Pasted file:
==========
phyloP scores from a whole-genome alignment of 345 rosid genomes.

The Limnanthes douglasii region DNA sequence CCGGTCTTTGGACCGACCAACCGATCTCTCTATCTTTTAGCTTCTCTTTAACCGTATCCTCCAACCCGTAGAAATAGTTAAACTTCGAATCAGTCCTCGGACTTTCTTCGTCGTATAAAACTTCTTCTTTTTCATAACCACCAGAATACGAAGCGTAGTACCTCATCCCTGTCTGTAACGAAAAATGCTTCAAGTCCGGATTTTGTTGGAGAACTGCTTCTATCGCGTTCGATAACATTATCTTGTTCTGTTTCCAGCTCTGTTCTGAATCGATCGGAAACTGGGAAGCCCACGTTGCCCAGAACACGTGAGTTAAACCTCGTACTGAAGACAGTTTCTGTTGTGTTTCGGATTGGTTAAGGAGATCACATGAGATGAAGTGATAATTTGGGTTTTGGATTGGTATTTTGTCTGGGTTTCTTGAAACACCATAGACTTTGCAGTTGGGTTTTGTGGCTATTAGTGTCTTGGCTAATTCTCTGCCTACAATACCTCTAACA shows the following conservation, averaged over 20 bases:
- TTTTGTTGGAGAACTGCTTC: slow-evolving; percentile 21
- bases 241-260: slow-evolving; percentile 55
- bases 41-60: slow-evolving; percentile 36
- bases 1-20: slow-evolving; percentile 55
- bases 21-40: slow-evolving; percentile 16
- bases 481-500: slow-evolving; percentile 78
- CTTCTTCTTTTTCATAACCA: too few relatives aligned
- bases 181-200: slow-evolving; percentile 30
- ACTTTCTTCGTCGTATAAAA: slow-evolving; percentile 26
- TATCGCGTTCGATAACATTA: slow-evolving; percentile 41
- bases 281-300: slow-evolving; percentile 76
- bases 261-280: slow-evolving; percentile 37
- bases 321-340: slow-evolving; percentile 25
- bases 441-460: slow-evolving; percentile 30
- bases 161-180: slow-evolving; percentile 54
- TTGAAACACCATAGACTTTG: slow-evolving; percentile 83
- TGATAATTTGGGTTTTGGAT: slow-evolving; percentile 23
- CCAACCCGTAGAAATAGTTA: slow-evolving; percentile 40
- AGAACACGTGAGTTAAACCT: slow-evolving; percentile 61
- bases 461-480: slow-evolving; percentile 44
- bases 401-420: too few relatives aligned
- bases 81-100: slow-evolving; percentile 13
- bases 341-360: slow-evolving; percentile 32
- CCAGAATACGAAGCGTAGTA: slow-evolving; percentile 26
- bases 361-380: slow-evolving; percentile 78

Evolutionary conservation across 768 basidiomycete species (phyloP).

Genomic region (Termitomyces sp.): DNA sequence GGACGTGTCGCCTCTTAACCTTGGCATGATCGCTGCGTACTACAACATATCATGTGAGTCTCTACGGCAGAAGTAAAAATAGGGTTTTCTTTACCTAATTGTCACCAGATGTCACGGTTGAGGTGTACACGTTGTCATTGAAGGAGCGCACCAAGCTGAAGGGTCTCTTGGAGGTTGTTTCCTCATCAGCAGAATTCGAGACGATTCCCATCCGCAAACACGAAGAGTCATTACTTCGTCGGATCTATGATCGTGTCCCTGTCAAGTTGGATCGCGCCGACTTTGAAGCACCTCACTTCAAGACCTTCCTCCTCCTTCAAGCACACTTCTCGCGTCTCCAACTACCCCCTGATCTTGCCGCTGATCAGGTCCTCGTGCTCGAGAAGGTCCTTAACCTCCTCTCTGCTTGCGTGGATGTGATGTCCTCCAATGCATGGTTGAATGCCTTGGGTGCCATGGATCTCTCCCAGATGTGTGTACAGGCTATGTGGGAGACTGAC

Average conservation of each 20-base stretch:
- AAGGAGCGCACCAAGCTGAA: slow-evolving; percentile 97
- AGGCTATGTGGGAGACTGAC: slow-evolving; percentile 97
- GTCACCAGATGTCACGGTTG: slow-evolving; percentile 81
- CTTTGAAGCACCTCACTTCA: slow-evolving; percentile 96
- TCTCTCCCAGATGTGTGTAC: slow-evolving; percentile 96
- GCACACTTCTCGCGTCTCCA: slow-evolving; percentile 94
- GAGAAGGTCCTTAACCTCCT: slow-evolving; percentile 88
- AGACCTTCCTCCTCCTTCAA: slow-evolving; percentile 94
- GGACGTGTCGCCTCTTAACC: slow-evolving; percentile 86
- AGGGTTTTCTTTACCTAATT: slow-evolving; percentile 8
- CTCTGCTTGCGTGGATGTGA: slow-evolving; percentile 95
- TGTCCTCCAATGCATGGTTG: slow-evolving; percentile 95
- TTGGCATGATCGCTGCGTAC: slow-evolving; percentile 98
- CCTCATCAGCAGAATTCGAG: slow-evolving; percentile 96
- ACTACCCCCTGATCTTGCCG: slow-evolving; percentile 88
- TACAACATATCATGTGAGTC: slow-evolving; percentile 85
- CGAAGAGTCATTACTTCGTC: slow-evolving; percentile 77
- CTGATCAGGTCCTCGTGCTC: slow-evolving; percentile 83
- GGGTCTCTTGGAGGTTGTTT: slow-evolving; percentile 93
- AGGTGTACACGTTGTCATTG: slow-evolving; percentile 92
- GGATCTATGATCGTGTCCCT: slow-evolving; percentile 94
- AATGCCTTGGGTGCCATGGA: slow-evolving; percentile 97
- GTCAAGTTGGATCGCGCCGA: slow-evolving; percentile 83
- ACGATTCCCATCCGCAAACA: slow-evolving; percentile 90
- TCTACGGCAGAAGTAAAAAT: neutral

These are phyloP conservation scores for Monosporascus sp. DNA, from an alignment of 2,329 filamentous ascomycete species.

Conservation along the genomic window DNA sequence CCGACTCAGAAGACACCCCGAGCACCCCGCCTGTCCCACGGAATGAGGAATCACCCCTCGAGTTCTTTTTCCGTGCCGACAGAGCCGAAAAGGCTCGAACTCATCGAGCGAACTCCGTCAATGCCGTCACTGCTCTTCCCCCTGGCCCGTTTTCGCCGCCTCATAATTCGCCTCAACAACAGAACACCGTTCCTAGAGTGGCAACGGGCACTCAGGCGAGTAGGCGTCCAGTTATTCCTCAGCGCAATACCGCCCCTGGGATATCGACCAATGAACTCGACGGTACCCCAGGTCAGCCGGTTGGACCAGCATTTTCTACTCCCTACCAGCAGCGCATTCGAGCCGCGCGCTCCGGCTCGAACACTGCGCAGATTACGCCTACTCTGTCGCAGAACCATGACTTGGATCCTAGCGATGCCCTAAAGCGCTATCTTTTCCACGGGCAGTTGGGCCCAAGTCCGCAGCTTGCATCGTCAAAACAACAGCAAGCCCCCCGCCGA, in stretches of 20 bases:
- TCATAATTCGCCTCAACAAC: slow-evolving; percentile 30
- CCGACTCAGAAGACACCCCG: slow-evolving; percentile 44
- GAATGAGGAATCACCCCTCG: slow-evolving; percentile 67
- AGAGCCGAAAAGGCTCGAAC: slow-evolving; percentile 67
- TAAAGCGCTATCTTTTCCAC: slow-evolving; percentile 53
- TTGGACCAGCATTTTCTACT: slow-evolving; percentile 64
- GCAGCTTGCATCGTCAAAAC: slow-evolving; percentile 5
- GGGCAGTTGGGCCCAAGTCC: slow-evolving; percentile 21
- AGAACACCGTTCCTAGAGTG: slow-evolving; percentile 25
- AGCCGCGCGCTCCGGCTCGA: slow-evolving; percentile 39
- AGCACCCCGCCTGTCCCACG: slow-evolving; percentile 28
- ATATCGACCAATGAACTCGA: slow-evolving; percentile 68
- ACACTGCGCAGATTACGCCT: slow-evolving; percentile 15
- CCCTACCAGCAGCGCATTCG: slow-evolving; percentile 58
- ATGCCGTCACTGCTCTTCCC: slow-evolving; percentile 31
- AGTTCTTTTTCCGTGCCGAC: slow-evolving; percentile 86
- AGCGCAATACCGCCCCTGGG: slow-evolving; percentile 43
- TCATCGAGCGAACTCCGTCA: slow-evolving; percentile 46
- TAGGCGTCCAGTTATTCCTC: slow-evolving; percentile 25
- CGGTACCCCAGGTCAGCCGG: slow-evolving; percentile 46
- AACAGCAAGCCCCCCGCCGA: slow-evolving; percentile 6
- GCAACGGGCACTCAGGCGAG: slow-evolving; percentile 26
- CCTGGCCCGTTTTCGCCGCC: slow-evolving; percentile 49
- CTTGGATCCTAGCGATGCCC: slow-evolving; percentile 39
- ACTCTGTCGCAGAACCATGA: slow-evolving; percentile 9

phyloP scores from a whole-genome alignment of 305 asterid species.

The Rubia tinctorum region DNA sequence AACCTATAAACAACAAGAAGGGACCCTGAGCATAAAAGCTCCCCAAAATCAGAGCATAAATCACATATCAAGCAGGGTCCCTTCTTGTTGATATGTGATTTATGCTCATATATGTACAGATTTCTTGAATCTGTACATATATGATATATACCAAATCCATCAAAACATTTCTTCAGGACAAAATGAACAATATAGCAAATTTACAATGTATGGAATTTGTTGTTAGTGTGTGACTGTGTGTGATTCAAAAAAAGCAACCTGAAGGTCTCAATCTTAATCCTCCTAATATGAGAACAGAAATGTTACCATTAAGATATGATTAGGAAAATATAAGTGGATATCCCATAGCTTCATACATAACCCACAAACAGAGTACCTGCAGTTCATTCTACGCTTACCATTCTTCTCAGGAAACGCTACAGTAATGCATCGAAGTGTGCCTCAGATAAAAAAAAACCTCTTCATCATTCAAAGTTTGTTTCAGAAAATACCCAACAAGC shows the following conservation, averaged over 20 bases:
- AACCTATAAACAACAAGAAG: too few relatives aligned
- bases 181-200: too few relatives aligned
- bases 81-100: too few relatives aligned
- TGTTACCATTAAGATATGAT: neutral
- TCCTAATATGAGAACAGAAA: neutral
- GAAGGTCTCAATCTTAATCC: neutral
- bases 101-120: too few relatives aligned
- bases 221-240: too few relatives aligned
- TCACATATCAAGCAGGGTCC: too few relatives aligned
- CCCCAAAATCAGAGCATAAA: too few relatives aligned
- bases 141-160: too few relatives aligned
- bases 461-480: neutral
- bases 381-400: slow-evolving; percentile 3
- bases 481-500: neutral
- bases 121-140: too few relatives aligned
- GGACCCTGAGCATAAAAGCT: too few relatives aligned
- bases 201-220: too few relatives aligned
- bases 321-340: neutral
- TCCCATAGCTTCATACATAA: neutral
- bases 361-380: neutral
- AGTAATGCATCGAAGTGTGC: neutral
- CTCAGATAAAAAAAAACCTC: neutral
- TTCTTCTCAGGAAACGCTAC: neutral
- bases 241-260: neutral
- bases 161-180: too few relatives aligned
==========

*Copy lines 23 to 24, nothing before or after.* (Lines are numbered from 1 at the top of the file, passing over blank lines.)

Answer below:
- bases 401-420: too few relatives aligned
- bases 81-100: slow-evolving; percentile 13